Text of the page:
This analysis takes as input a multiple variable table, and creates another table of a different type (XY, Column, Grouped or Contingency) from a subset of data. If you want to create another multiple variable table, this is the wrong analysis to use. Use this one instead.
The dialog has two tabs:
Format of results table
On the first tab, decide which kind of table you want to create.
On the second tab, define which columns to use.
•If you are creating an XY table, choose which column becomes the X column, which contains the Y values, and which (integers only) defines which data set the Y values go into.
•If you are creating a Column table, choose which column has all the values that will go into the new column, and which (integers only) defines the data sets.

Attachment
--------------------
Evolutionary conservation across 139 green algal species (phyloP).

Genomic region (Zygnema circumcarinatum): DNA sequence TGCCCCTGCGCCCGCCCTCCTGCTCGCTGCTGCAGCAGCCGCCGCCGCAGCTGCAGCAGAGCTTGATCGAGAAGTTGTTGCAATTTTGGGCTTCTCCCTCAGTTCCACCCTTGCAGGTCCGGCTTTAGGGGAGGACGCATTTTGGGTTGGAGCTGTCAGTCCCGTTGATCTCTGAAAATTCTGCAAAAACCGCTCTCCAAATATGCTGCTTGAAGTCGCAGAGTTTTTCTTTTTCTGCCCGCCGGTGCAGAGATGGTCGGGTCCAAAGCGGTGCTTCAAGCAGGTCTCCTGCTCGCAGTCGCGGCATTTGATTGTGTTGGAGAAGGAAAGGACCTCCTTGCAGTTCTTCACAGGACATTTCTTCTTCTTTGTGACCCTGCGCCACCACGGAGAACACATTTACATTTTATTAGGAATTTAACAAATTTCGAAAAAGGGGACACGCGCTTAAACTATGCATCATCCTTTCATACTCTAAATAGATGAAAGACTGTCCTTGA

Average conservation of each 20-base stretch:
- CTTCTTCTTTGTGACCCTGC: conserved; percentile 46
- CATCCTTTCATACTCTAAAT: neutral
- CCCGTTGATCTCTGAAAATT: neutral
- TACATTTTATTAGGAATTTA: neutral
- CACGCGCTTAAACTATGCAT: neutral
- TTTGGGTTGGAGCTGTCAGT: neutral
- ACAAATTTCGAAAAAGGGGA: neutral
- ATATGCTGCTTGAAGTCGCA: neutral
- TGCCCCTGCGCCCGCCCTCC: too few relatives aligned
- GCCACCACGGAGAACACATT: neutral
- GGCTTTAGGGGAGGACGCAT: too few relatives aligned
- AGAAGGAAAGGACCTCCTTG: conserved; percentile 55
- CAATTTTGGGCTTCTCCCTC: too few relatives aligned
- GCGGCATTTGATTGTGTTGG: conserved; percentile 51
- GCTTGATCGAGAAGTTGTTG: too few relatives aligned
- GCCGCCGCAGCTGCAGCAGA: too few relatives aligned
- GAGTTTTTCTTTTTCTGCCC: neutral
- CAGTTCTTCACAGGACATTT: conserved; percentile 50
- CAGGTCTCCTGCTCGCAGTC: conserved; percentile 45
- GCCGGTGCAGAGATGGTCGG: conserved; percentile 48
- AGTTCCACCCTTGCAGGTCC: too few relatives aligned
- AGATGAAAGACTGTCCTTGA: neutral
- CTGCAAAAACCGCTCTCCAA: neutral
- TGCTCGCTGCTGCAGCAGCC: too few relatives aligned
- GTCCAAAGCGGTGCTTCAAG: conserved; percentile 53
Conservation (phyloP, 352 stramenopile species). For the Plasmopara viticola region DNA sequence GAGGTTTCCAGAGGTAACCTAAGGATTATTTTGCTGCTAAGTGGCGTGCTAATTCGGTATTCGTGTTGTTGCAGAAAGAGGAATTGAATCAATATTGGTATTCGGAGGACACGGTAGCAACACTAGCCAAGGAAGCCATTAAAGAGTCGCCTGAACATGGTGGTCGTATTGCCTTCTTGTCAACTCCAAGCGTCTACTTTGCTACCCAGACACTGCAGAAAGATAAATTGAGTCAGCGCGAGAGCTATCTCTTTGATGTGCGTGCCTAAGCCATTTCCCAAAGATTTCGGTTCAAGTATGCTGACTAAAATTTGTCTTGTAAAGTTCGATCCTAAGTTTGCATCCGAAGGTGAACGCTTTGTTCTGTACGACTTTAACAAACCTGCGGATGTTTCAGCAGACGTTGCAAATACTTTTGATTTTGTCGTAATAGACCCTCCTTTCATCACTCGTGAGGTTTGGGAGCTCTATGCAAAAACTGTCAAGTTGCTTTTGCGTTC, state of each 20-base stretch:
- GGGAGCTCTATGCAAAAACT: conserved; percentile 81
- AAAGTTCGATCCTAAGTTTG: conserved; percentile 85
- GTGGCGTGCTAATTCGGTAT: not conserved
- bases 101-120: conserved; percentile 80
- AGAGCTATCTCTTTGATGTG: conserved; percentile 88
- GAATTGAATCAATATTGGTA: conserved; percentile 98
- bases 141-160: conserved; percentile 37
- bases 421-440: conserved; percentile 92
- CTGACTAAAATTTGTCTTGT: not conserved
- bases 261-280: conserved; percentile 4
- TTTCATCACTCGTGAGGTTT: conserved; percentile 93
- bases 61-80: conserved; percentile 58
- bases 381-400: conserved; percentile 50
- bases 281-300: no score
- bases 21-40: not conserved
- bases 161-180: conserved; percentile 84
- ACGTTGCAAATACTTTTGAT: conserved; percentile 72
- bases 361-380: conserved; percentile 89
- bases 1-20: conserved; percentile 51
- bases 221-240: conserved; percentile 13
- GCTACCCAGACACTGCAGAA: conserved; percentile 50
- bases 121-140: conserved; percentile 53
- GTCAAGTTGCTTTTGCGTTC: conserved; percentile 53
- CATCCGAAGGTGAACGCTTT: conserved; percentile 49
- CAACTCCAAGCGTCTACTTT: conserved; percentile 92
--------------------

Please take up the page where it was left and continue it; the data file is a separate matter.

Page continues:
•If you are creating a Grouped table, choose which column has all the values that will go into the new column, which (integers only) defines which data set each value goes into, and which defines which row each value goes into.
•If you are creating a Contingency table, choose which column defines the outcomes (columns) and which data set defines the exposure or treatment (rows). None of the values in the input table go into the new table. Rather the new table is a cross-tabulation table. Normally each row in the input table will increment one particular cell (defined by row and column) in the created table. Optionally, you can define another column on the input table that defines how large an increment to make.
Note: If your goal is to swap X and Y values on a XY table, this analysis won't let you do it. Use the Transform analysis instead. It has a choice to swap X and Y.